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Manali is 280km (174 miles) N of Shimla

Central Himachal's fertile valleys -- centered around the towns of Mandi, Kullu, and Manali -- are watered by the Beas River, and are famous for a variety of fruits, excellent treks, and what is considered -- by the stoned hippies of Manali, at least -- the finest marijuana in the world. Fear not: Narcotics and stoners have little to do with the region's wide renown as the undisputed "Valley of the Gods."

The drive from Shimla to Manali -- starting point for the spectacular road journey to Leh and a number of adventure activities -- is around 280km (174 miles) and can be done in a day. The route is scenic, especially in July and August, when the heavy monsoon rains cause the river to swell and waterfalls to cascade spectacularly. Time allowing, it's a good idea to spend the night en route in the scruffy town of Mandi, where you can use the atmospheric Raj Mahal palace hotel as a base for a visit to the nearby hill hamlet of Rewalsar. A fascinating confluence of Buddhist, Sikh, and Hindu spirituality, the village is centered around a small black lake that teems with fish (supposedly holy) and beautifully reflects the soaring mountain ranges above. Sacred to all three religions, the lake's banks sport lively Buddhist gompas, an important Sikh gurudwara (place of worship), and a Hindu temple.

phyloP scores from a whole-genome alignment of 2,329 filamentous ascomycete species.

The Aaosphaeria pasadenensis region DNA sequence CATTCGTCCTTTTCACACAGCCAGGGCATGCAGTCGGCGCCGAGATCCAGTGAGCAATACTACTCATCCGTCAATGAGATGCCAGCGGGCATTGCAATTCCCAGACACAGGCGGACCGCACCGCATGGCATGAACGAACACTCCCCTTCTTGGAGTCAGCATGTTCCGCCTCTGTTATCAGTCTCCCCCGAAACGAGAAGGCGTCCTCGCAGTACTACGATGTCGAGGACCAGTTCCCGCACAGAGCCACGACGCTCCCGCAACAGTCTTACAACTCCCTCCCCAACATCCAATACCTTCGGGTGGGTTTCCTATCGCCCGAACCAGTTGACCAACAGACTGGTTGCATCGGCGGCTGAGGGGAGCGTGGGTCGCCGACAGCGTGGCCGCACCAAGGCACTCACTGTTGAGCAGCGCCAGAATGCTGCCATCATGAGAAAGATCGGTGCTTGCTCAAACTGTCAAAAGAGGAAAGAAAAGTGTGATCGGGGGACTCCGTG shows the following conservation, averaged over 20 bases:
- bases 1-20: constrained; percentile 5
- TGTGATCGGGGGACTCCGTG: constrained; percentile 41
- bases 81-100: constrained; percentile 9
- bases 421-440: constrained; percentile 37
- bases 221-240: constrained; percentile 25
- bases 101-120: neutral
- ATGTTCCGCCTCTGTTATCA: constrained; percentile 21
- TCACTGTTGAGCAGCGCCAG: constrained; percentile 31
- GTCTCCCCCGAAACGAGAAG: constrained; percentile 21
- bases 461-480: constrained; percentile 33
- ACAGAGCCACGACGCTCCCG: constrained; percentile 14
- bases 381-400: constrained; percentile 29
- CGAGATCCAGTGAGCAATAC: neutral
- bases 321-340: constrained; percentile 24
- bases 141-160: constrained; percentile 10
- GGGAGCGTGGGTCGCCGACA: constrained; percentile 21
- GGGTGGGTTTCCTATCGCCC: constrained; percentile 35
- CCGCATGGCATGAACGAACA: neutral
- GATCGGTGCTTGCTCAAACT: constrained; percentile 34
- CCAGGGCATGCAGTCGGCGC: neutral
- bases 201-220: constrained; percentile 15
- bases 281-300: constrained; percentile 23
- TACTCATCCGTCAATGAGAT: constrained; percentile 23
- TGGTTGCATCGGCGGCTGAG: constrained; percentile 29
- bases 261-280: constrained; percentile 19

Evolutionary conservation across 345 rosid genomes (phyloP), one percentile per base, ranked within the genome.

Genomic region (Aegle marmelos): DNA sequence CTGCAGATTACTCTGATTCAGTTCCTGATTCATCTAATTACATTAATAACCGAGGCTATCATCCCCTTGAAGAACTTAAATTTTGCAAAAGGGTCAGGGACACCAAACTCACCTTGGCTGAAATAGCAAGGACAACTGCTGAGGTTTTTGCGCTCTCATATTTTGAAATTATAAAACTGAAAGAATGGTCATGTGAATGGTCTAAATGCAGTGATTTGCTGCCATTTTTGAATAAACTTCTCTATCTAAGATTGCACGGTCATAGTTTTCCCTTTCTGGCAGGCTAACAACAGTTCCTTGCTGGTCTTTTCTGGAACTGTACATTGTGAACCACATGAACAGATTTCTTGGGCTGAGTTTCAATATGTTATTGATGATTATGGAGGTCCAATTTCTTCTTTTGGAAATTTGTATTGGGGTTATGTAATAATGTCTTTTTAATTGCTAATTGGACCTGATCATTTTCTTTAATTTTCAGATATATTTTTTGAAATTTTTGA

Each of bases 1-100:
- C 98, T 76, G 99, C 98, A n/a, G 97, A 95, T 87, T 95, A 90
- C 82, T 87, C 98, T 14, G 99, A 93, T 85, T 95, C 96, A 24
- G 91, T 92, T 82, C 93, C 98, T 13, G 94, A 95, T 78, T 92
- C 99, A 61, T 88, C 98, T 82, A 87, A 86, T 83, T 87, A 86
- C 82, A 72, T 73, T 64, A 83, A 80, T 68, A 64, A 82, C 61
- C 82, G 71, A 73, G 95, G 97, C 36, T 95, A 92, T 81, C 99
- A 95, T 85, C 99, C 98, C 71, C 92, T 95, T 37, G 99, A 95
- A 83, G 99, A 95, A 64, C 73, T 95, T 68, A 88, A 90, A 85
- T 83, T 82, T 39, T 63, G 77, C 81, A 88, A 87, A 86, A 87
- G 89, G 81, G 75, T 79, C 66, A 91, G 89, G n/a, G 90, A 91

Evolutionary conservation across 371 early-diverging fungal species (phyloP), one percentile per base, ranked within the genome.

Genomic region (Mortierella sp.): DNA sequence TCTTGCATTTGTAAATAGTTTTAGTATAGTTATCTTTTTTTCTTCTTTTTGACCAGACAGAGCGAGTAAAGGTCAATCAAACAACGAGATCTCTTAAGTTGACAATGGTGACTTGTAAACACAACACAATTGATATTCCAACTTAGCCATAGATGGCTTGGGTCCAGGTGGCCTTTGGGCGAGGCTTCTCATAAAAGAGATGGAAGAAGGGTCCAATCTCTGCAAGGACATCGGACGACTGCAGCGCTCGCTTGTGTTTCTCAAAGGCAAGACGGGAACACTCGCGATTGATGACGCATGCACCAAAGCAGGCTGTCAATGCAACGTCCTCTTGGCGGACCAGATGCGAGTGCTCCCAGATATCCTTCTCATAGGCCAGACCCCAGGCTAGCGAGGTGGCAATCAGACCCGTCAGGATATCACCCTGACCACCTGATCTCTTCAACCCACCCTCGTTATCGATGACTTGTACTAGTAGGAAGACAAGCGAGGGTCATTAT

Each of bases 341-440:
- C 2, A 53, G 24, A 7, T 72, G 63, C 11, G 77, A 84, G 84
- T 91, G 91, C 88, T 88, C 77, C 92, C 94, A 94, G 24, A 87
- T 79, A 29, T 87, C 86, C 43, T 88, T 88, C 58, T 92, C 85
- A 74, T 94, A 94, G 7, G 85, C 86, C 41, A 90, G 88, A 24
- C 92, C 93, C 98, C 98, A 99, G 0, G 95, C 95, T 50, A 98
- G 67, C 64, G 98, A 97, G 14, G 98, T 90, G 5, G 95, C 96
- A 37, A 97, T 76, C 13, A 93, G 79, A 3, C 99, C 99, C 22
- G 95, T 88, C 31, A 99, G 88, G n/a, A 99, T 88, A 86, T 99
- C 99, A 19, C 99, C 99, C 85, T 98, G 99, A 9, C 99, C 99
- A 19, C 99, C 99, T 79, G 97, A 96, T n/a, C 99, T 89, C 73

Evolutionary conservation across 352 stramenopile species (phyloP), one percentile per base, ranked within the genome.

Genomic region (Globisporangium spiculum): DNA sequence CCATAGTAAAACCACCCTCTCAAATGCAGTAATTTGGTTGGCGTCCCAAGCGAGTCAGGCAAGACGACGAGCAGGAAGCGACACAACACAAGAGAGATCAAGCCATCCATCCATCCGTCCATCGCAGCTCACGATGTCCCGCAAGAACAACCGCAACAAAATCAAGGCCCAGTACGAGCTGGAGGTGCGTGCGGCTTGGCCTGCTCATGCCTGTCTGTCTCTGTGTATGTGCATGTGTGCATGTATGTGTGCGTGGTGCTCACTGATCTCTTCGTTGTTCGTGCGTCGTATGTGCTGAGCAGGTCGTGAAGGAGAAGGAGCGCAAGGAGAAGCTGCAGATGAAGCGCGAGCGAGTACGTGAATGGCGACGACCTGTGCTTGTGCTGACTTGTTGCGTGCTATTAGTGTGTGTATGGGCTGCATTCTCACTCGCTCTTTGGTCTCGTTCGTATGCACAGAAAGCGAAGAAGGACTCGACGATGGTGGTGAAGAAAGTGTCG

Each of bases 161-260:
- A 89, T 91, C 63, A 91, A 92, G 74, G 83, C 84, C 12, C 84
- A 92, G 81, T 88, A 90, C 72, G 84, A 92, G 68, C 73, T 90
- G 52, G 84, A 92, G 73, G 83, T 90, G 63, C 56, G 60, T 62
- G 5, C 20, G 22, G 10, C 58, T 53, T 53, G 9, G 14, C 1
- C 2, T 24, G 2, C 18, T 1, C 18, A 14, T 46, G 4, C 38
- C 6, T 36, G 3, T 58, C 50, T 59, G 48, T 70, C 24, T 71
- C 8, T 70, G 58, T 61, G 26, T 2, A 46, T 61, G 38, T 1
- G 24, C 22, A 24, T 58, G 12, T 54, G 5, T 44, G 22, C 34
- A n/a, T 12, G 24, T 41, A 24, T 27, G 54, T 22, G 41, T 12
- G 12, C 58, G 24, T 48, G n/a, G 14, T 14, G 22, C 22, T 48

Farther north (about 70km/43 miles), in the heart of the Valley of the Gods, is the unattractive town of Kullu, famous for its sheer volume of Hindu temples and the Dussehra Festival (usually in Oct), which attracts substantial crowds and hundreds of valley gods to take part in the annual festivities: 7 days of jubilant processions, music, dancing, and markets. Unless you stop specifically to catch any festival action or want to visit the "first and biggest angora farm in Asia," there's no real reason to linger in Kullu.

Bhuntar, not too far south of Kullu, is the turnoff point for drives to Jari, Kasol, and the therapeutic hot springs of Manikaran, which is the main jumping-off point for a variety of treks to less-visited villages. Khirganga, farther east, is the site of even more thermal water springs, while isolated Malana, to the north, is an anthropologist's dream and -- if the experts in Amsterdam are to be believed -- home of the world's top-rated ganja, the infamous Malana Gold. Adventures to any of these remote areas should not be undertaken without the help of a recognized guide -- not only is getting lost a strong possibility, but there have been reports of what are believed to be drug-related crimes, including the assault and "disappearance'" of travelers (some 250 tourists have mysteriously vanished over the years).